To stop the Mongols from having easy access to China the Great Wall of China was built. While reading about the wall we learned about chops. Writers and illustrators use a chop to sign their work. A chop was a symbol or seal to represent themselves and it was hard for others to duplicate them because they were made out of stone (set in stone). When people were unable to write their name they would use these chops. It was a sort of rubber stamp. On a document they needed to sign they would dip the chop in bright red ink, to symbolize signing in blood, and then press it on the paper. The kids each designed what they would use for a chop.
Here is Spark's chop, he is usually the minimalist when it comes to projects and this project proved no different.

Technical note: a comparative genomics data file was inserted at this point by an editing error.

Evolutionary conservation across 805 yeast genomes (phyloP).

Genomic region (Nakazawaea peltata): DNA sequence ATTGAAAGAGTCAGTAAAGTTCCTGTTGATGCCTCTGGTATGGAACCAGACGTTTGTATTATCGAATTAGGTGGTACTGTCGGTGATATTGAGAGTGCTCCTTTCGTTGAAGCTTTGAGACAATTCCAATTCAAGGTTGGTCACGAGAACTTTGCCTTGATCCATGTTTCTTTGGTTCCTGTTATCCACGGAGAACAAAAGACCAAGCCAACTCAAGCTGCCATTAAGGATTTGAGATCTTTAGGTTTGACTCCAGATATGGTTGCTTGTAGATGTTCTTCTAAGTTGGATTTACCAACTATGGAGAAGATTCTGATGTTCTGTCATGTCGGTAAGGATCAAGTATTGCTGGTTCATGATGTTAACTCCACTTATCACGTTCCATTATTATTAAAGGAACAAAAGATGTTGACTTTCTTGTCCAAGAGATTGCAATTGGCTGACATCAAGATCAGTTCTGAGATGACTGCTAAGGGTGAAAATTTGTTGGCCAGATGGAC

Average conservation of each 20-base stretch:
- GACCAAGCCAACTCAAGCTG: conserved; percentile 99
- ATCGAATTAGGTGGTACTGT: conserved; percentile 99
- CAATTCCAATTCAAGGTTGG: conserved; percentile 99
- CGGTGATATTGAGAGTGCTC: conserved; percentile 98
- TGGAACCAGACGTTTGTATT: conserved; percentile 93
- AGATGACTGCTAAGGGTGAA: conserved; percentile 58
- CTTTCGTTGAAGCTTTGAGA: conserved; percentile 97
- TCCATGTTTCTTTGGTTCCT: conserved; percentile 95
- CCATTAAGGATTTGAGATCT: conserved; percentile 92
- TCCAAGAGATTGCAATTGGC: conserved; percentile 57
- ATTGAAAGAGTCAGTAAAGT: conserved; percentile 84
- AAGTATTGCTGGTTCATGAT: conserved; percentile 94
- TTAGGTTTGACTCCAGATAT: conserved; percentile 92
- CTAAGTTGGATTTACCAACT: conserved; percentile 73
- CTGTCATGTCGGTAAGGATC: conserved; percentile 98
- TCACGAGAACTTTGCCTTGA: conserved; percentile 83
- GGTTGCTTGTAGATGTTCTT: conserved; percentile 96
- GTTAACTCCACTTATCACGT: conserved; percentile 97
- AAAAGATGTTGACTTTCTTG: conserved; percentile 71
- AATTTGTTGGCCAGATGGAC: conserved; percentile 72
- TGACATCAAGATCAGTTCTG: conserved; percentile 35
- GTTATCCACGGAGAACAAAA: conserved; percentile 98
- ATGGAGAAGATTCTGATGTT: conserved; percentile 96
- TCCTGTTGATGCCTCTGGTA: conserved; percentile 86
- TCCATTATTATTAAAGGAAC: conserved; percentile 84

Dancer got much fancier with her chop. She designed quite a few and settled on this lady bug for the one to show on the blog.
The Mongols were nomads sealing, or I should just say taking, everything they wanted so there was no need for them to own or work land. They lived in these felt covered houses, think yurt, that they hauled around with them. The kids made a mongol camp and a back ground for it. Dancer's side has a road with a man cooking at fire. Spark brought in the big guns on his side and pulled out a dragon to make them crispy and good with ketchup.
Lastly, the kids made Chinese hanging lanterns. I have not thought of these since grade school and thought my kids can't grow up without making them at least once. They painted landscape scenes with water colors on white paper, let them dry, and cut the strips to make the lantern. These turned out quite pretty.